Historic Plaka Bridge in the Epirus Region Restored

The iconic 19th-century stone footbridge in northwest Greece, toppled by floodwaters in 2015, is now back in place, thanks to painstaking restoration efforts.


“We did nothing. The real miracle was done a century and a half ago by Bekas, working with the tools he had at the time,” says Giorgos Smyris, associate professor of the Department of Architectural Engineering of the University of Ioannina, looking at the restored Plaka Bridge with a smile.

In 1866, when this great stone bridge connecting the two banks of Arachthos was built, Kostas Bekas was the master builder in charge. A few years later, as Greece grew in size, this spot came to mark the border between Greece and the Ottoman Empire, and a customs house to serve that border was built here, too. Smyris undertook the rebuilding of the bridge after its collapse in February 2015.

“What we did was the completion of all the preliminary work, [rebuilding] the entire foundational section located in the river, before the contractor took over the rest,” says Smyris, who followed the progress of the project from the beginning until its end. “A key part, in order to restore the bridge in the exact same form, was the study of the old construction. We used everything that was available: old photographs, historical sources, personal testimonies and, above all, the information we gleaned from the broken pieces that we pulled from the river. In the process, we made some very interesting discoveries, such as the fact that the bridge piers were reinforced with iron sulfide frames that were, as it turned out, imported from Britain.”

Some of the fragments even found a place in the new bridge. “As you might imagine, the force of the floodwaters was such that some stones from the demolished bridge were washed as far down as Arta. However, we managed to save a number of them and about 30 percent of the original material was reused. The rest comes from a quarry outside Ioannina – obviously, it wasn’t possible to open a quarry here in the forest – with the same mineralogical composition and quality.”

Even with today’s technology, however, the challenges of such a project were daunting. “Although the work was done mainly during the summer months over three years, we woke up every day and looked to the sky anxiously. A sudden downpour or a small tremor could have destroyed all the work at that stage. The really difficult thing is the battle with the water, and how to manage to temporarily seal a piece to set up the bases, because the river never stops and, sooner or later, it ruins everything you do.”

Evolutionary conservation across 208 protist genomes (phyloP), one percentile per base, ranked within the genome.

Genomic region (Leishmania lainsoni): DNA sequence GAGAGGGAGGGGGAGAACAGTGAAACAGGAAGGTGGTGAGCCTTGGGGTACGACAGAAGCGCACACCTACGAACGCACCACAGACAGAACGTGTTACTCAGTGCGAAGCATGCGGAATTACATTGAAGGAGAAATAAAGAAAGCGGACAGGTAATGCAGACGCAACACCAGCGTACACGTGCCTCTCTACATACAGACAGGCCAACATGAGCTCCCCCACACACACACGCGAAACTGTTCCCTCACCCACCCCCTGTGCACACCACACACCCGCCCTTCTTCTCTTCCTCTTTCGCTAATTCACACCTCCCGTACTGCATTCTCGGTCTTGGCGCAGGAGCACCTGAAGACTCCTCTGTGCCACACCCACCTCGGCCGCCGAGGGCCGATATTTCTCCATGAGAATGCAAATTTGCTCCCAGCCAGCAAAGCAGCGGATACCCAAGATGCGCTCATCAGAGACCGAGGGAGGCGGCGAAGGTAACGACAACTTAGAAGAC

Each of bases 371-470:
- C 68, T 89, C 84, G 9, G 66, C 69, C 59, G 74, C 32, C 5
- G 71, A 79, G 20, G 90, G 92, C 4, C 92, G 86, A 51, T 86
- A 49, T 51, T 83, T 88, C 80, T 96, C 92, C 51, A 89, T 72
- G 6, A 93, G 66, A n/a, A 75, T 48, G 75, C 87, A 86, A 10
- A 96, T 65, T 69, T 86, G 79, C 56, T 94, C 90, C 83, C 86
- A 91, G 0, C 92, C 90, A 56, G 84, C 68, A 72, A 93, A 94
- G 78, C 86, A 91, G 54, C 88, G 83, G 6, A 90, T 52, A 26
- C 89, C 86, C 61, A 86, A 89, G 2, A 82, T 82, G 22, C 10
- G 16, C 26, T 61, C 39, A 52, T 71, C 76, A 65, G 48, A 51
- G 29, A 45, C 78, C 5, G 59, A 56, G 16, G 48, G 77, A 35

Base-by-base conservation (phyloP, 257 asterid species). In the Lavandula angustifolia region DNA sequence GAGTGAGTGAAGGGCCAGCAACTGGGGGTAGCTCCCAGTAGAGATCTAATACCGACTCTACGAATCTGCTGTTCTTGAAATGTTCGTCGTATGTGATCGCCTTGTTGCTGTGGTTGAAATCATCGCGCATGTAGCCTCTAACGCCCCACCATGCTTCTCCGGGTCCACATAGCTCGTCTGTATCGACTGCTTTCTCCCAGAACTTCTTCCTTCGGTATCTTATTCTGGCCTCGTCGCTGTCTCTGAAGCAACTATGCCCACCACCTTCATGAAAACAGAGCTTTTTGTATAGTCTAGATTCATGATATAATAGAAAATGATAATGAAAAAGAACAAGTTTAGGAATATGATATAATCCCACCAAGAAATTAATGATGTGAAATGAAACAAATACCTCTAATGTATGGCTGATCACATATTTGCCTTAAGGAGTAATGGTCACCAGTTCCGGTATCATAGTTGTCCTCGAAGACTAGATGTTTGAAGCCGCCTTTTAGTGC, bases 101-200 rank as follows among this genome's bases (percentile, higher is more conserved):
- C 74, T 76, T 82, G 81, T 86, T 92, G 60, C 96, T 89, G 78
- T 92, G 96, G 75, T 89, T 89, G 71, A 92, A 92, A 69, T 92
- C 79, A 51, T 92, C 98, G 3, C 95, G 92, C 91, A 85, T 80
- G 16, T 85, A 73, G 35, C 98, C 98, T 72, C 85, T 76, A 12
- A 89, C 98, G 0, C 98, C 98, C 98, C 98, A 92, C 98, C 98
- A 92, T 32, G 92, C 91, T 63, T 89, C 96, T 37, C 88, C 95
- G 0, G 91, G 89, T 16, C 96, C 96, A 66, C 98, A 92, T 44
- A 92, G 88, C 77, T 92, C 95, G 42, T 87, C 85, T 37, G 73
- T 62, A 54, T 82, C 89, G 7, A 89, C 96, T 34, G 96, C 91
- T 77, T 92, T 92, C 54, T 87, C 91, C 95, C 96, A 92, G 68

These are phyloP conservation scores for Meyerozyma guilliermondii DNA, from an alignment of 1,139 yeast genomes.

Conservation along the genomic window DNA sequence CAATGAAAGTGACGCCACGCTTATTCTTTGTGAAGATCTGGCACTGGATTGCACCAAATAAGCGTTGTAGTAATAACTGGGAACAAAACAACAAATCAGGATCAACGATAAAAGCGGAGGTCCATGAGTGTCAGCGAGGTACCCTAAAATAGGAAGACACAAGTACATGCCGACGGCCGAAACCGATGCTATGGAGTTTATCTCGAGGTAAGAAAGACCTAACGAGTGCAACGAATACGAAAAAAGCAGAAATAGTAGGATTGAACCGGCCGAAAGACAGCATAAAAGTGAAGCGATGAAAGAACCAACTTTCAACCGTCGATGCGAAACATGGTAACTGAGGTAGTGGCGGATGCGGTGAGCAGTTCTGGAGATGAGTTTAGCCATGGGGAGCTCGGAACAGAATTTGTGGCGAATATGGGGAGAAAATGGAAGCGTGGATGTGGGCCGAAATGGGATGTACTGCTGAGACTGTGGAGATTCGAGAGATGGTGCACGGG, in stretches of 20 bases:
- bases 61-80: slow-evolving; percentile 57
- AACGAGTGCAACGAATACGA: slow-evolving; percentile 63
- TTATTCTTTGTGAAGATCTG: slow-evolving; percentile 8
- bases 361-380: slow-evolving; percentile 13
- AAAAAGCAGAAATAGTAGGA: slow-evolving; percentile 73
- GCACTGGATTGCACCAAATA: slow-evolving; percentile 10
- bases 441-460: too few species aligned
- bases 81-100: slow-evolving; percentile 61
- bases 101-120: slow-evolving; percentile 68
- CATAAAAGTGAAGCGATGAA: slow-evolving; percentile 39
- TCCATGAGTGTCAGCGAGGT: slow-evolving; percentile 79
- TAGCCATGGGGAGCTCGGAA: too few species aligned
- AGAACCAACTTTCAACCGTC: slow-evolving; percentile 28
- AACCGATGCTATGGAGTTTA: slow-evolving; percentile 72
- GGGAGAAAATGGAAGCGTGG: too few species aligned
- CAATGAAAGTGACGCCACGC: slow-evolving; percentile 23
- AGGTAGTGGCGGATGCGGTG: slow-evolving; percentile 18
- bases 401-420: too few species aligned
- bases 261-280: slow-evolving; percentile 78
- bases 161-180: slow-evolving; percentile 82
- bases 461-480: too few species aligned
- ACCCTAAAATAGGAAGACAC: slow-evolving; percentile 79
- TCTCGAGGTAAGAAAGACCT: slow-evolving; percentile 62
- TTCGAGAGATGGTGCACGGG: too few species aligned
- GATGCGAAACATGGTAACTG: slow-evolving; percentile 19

35,000 Stones

After restoring the foundation, it was time to build the bridge. Stone by stone, the 35,000 stones that now make up the bridge were moved into place, as close as possible to where the original stones had been. The carving of building stones, however, differ from craftsman to craftsman; there is a signature of sorts that shows the “hand of the mason,” says Costas Pliakopanos, an experienced stonemason from the neighboring village of Monolithi who has been present throughout the restoration.

“There are still those who deal with stone in our parts. Of course, we are not ‘kiouprolides,’ or ‘bridge builders,’ but someone who knows stone masonry picks up what needs to be done very quickly.” Apart from the Greeks involved, craftsmen from Albania, Pakistan, Afghanistan and other parts of the world worked on the Plaka Bridge, too. “At least as far as the Balkans goes, we know that the craftsmen survived because industrial building methods did not prevail everywhere, and there were jobs. Here in Plaka, we had twenty stonemasons and each one made from five to fifteen stones a day,” adds Pliakopanos.

At this point, Smyris interjects, giving an engineer’s point of view: “Not all stones are the same. Some, like those for the bow of the arch, are 80 cm in length and require many hours of carving to be perfected. We traditionally talk about a ‘key,’ the stone that secures the whole construction, but in reality this bridge has nine ‘keys,’ and all of them must be placed and fitted perfectly on the same day, so that it comes together properly as the mortar sets. The whole game comes down to the right balance between principles of statics and aesthetics.”

This article was previously published in Greek at kathimerini.gr.


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